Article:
Yesterday, Russian President Vladimir Putin announced plans for constitutional reform that, among other things, seem to clear a path for him to remain in power – albeit not as president – after his term expires in 2024.
But the reforms have implications beyond Putin’s political future. Some, like me, are pondering the impact on the rights of millions of Russians if Putin’s call “to directly guarantee the priority of the Russian Constitution in our legal framework” becomes law.
This is the third time in four years that Russia’s authorities have pushed for the primacy of Russian law over international law. In July 2015, Russia’s Constitutional Court ruled that judgments of the European Court of Human Rights cannot be implemented if they contradict Russia’s constitution.
Five months later, parliament adopted a law obligating the Constitutional Court to review rulings of any international human rights body and to declare them “non-executable” if the court deems they contradict the constitution.
Putin’s proposal goes one step further, by enshrining in the constitution that international law, treaties, and decisions of international bodies are valid only if they “do not restrict rights and freedoms” or contradict the constitution.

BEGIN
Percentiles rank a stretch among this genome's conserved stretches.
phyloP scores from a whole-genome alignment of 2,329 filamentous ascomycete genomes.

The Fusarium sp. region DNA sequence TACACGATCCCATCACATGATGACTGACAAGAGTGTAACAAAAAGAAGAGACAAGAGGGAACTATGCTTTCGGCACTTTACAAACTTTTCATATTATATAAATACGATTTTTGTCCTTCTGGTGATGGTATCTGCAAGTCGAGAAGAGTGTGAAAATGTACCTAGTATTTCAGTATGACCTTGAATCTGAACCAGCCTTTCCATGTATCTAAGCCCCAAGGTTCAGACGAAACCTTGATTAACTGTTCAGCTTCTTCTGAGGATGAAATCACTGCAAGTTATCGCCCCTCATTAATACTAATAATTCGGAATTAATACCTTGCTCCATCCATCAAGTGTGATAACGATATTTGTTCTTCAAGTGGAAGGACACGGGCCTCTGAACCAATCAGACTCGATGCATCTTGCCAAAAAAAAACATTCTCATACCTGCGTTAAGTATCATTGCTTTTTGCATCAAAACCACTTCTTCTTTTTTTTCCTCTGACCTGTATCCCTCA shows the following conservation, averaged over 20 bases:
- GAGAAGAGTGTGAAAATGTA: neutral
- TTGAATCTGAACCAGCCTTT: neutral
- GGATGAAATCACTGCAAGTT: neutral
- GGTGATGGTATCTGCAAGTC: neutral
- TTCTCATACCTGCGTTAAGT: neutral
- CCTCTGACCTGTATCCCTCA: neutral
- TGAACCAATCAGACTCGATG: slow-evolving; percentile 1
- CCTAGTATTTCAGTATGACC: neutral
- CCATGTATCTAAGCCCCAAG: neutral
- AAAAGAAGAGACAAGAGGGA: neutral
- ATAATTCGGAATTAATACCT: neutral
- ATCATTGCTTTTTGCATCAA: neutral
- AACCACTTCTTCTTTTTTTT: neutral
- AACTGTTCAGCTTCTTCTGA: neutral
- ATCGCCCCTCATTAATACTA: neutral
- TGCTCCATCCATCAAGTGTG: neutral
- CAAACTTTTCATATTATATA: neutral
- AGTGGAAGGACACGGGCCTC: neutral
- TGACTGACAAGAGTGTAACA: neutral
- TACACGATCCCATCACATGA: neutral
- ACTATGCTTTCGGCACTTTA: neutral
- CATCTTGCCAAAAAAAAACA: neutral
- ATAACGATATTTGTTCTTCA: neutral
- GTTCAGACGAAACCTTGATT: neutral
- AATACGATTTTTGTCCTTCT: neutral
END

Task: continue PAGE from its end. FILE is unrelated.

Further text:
Unlike the 2015 law, Putin’s proposal doesn’t indicate which institution would get to decide whether an international treaty is inconsistent with the constitution. And it’s also anyone’s guess how “rights and freedoms” in this context will interpreted.
But it’s hard to be optimistic. The dozens of laws adopted on “rights and freedoms” since the start of Putin’s third term in 2012 have severely eroded freedoms of expression, association, and assembly. Russia’s rights record has deteriorated even while international law in theory at least has had legal primacy. It’s not hard to image how damaging Putin’s proposal could be if the government felt it wasn’t at all legally bound by international law.
The damage could go beyond Russia’s borders, as other governments in the region might want to copy efforts to pretend international legal norms don’t apply.
Russia is a party to the Vienna Convention on the Law of Treaties, which prohibits governments from invoking domestic law to justify failure to implement treaty obligations. The European Commission on Democracy through Law (known as the Venice Commission), an advisory body of the Council of Europe, opining on the 2015 law, stated that if Russia declares international legal decisions conflict with the constitution, the authorities would still have to find another way to implement the decision.
The only “innovation” regarding their international human rights obligations that Russian authorities should pursue is to repeal the 2015 law and uphold international human rights standards.